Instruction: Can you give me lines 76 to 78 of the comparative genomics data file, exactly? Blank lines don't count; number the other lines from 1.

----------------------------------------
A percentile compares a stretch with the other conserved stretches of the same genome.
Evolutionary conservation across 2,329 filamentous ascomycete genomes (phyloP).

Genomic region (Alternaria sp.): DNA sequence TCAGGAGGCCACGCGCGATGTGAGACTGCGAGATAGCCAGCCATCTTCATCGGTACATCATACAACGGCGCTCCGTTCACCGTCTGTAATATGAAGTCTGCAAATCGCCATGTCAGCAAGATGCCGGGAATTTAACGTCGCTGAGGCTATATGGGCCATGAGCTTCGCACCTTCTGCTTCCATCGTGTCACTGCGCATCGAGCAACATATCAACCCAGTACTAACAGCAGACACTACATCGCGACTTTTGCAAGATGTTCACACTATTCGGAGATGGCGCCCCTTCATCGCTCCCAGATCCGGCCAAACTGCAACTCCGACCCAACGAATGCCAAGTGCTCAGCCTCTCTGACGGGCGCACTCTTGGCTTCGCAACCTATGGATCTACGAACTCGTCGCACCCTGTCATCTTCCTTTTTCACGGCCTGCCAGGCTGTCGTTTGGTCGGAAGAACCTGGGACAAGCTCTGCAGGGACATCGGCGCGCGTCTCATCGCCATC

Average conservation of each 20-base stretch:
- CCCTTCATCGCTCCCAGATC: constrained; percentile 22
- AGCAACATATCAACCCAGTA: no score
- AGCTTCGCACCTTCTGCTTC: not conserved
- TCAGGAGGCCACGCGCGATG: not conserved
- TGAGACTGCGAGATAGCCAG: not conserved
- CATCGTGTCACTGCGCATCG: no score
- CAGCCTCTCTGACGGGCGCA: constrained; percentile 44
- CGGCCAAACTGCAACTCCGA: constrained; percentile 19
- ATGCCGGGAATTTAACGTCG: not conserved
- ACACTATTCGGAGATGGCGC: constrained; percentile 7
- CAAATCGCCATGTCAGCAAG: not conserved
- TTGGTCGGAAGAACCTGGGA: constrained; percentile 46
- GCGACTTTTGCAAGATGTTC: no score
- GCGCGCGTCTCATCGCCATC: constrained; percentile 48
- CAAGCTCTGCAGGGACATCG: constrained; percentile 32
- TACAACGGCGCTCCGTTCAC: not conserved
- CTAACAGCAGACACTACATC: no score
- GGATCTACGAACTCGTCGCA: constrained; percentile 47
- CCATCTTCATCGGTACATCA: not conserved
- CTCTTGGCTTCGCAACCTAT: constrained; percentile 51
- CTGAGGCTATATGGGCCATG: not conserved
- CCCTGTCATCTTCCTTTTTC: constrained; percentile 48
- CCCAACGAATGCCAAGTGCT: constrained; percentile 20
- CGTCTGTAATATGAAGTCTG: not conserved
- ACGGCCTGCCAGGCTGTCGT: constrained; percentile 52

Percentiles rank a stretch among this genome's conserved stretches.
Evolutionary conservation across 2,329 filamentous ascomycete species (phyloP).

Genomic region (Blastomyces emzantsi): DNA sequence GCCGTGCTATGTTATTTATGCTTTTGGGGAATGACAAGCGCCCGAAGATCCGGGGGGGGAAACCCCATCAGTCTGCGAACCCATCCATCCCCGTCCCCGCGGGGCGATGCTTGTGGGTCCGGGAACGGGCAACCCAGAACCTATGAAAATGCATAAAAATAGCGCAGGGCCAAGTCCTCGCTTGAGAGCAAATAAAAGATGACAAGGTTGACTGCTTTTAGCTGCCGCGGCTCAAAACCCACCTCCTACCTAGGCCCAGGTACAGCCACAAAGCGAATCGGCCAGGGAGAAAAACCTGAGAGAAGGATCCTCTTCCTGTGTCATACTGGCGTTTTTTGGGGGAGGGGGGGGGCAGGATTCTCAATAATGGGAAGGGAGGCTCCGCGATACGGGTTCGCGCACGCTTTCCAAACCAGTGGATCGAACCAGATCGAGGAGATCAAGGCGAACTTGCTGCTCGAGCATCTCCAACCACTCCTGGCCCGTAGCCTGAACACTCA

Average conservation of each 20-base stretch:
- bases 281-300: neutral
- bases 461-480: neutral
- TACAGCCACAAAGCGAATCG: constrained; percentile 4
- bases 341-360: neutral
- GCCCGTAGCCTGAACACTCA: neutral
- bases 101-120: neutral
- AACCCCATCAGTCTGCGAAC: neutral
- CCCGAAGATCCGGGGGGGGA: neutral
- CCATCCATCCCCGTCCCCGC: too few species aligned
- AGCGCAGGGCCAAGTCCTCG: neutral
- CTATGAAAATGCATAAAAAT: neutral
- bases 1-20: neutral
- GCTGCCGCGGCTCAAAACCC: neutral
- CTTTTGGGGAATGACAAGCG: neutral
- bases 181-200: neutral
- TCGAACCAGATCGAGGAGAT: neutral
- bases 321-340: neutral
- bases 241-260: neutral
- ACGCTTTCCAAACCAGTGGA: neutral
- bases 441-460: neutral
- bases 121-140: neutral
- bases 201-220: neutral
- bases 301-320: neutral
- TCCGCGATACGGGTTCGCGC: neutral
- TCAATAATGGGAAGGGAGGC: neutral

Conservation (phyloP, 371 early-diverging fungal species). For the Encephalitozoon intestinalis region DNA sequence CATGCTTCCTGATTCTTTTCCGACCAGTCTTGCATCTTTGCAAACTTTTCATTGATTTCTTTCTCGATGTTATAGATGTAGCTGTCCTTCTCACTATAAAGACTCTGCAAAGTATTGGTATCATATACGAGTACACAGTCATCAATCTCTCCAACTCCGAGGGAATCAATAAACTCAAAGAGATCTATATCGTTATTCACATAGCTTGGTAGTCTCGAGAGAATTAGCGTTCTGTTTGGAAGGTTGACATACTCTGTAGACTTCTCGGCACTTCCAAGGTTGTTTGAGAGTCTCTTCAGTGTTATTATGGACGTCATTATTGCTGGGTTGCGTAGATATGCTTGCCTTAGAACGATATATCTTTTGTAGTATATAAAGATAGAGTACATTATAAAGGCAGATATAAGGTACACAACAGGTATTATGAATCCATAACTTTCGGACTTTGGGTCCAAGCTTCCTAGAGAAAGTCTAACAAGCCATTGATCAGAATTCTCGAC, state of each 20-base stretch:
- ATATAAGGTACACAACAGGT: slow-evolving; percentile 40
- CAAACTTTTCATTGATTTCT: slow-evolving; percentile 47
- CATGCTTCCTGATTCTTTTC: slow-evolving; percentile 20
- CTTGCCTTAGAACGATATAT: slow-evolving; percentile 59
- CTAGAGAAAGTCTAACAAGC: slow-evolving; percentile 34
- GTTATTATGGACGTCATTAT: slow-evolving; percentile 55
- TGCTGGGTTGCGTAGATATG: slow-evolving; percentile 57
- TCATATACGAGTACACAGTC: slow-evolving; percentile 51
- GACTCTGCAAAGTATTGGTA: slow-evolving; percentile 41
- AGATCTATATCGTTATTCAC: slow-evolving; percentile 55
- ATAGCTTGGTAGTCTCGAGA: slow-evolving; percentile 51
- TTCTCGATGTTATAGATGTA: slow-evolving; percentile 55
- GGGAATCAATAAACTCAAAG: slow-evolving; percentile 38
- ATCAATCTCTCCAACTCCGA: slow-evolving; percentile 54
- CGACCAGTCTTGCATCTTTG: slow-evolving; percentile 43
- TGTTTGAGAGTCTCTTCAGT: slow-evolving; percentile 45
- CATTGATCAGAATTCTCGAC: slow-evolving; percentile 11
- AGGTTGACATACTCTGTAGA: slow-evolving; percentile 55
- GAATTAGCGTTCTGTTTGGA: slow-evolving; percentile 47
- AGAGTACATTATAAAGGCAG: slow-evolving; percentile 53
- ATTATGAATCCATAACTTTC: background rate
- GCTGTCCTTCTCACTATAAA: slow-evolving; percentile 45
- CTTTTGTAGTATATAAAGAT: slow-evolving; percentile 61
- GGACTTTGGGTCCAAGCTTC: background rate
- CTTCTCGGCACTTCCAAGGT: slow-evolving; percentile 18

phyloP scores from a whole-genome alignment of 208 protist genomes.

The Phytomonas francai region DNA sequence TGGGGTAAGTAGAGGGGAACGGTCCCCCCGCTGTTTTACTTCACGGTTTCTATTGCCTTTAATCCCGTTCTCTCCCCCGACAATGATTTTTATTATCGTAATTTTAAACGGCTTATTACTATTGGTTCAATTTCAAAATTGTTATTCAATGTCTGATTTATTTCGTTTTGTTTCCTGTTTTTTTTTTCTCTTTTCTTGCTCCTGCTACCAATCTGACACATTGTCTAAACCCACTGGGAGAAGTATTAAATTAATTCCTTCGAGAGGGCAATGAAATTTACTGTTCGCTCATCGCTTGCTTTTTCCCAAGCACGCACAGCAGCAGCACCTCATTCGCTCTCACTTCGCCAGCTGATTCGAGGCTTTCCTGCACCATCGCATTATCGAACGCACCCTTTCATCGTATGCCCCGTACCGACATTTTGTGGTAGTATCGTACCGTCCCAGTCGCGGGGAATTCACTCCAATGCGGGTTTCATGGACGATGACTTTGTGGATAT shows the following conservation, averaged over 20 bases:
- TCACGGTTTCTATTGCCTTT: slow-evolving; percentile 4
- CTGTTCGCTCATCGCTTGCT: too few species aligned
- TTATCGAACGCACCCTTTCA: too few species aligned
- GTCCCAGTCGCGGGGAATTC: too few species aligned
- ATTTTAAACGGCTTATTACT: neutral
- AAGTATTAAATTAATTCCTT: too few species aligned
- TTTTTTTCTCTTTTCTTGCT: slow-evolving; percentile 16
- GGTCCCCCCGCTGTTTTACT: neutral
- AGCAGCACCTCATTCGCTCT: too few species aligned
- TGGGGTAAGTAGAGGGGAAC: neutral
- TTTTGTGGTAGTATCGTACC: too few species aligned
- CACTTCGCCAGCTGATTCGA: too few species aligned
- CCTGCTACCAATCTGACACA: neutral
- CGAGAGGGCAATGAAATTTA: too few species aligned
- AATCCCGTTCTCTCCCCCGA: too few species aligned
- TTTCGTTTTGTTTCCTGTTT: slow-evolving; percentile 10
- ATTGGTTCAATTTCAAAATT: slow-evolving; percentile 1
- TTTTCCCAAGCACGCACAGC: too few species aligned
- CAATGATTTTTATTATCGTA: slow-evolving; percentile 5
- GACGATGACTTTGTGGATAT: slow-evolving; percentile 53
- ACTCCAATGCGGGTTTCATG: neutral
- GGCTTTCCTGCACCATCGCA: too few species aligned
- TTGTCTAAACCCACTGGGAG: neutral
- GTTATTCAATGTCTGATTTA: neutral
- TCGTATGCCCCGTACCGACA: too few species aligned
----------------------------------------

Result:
- CATTGATCAGAATTCTCGAC: slow-evolving; percentile 11
- AGGTTGACATACTCTGTAGA: slow-evolving; percentile 55
- GAATTAGCGTTCTGTTTGGA: slow-evolving; percentile 47